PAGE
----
One way to address mild cases of trigger finger is simply to allow the affected finger or thumb to heal. In mild cases, rest of four to six weeks can result in significant improvement. Long-term prevention often entails making changes in your routine.

Consider new ways to do jobs that require less repetitive motion of the fingers and thumb. Along with rest, some doctors recommend a splint that keeps the finger extended for as long as six weeks. This aids in resting the joint and prevents involuntary bending of the finger during such activities as sleep.

Doctors sometimes prescribe one way to address mild cases of trigger finger is simply to allow the affected finger or thumb to heal.

In mild cases, rest of four to six weeks can result in significant improvement. Long-term prevention often entails making changes in your routine. Consider new ways to do jobs that require less repetitive motion of the fingers and thumb.

Along with rest, some doctors recommend a splint that keeps the finger extended for as long as six weeks. This aids in resting the joint and prevents involuntary bending of the finger during such activities as sleep. Doctors sometimes prescribe finger exercises, massage and heat treatments such as soaking the finger in warm water. All help you keep your finger mobile.

If mild treatment does not work, doctors sometimes recommend anti-inflammatory drugs such as ibuprofen that relieve inflammation and swelling in the tendon sheath of the affected finger. Steroids such as cortisone also can be used to reduce inflammation of the sheath and its lubricating fluid.e finger exercises, massage and heat treatments such as soaking the finger in warm water.

All help you keep your finger mobile. If mild treatment does not work, doctors sometimes recommend anti-inflammatory drugs such as ibuprofen that relieve inflammation and swelling in the tendon sheath of the affected finger. Steroids such as cortisone also can be used to reduce inflammation of the sheath and its lubricating fluid.

I had to have surgery on mine. Doctor never recommended exercises but mine was pretty severe.

Years ago I was diagnosed as having trigger thumb. My doctor gave me a cortisone injection which seems to help but about a year later the pain that goes along with trigger thumb returned as well as the no warning projection of the thumb appeared.

When I returned to the doctor for a follow up visit he told me that they do not like to give more than one cortisone injection in that area as the skin is very thin & the cortisone could cause more thinning of the skin. He recommended I have surgery which I did have.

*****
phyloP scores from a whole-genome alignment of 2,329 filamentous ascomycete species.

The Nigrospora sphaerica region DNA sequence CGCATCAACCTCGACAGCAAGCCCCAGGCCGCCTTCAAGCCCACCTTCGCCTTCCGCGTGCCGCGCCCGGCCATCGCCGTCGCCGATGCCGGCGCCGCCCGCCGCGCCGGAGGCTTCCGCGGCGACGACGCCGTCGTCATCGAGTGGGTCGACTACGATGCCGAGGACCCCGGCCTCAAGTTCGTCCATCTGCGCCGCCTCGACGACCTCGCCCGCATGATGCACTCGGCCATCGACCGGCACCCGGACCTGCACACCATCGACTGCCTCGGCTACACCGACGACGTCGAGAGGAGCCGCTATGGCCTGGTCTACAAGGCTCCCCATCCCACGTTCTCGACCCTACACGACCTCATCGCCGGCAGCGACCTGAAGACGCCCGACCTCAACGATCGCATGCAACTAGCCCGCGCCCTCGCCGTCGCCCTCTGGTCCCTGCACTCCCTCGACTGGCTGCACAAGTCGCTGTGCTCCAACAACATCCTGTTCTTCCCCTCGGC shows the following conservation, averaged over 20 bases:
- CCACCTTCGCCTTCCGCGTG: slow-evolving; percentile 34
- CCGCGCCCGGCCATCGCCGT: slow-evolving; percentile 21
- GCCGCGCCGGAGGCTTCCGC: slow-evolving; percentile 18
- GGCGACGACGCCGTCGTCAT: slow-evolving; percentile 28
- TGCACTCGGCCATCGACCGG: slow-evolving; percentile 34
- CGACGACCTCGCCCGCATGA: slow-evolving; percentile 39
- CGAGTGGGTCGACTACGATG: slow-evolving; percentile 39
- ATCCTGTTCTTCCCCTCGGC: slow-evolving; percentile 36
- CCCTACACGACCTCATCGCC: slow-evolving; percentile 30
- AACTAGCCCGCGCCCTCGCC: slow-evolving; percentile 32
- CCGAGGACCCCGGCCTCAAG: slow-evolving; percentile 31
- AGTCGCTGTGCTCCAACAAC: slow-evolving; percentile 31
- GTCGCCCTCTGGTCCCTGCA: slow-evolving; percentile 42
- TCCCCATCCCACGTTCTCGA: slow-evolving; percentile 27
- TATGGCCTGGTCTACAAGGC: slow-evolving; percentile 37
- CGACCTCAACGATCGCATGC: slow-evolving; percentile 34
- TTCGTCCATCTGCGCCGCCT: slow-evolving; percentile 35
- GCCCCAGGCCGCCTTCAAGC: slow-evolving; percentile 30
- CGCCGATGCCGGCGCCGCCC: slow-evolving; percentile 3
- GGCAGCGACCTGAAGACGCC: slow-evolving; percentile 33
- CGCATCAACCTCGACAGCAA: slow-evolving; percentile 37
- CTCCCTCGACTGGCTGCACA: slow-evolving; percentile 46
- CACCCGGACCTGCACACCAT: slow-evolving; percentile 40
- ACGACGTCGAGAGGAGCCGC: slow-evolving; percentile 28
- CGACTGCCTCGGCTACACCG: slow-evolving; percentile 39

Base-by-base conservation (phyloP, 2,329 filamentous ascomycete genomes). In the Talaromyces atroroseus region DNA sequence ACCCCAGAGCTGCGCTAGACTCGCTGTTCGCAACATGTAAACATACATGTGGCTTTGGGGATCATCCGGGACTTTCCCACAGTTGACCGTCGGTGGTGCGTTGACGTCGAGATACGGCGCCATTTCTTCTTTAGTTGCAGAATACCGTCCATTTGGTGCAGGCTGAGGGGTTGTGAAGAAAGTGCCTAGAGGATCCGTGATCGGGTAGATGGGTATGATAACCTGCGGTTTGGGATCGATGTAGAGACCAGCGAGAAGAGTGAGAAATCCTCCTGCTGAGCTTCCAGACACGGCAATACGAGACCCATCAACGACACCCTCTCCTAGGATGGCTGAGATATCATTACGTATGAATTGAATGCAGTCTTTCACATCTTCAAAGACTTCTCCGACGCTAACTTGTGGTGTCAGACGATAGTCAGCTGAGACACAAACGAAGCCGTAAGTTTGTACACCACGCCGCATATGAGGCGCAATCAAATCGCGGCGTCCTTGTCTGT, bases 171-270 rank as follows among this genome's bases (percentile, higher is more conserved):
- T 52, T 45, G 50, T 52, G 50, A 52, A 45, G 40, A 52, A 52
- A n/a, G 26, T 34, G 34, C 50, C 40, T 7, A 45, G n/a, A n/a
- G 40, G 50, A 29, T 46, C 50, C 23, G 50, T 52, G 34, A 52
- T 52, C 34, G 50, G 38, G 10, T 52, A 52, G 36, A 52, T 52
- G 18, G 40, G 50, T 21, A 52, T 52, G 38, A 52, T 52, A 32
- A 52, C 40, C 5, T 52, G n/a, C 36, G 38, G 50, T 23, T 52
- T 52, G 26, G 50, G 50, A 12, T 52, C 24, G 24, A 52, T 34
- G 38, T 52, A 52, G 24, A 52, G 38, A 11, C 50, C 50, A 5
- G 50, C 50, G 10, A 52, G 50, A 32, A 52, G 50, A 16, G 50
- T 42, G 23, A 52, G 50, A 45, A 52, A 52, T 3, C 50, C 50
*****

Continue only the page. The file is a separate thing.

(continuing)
It has been about 8 years since then & the problem has never returned. I wish you well.

How to treat trigger finger

Trigger finger is a condition that affects a finger or fingers, it cause the finger/fingers to become bent in a downward position due to inflammation and irritation in the tendons in the hand and finger. It can be frustrating to deal with because it can make even simple tasks more difficult to deal with, and even cause a significant amount of pain in certain cases. One way to help treat trigger finger is with physical therapy. Movement Concepts, who offers physical therapy in Garden City, offers treatment services for people dealing with trigger finger.

There are a few different ways that working with a physical therapist can help treat trigger finger:

    are a proven method to help treat trigger finger and help relieve pain. Since trigger finger is caused by inflammation of the tendon, stretching out these muscles and tendons is an effective way to help alleviate the stiffness that is causing the problem. is another way to help treat trigger finger in combination with stretching. Using hot and cold therapy can help relax the muscles and allow for more flexibility which will help sooth the pain. If you are interested in working with a physical therapist for help to treat your trigger finger and want to find physical therapy in Garden City, Movement Concepts offers treatment options for trigger finger.
  • Along with the two previous treatment options, a physical therapist may recommend massaging the area in order to reduce some of the pain and inflammation.

By using all three of these methods it can be an effective and simple way to help treat your trigger finger.

When looking for physical therapy in Garden City, Movement Concepts is a highly rated physical therapy practice that offers a number of different services to our clients including treatment for trigger finger. If you are interested in scheduling an appointment with us be sure to contact us today.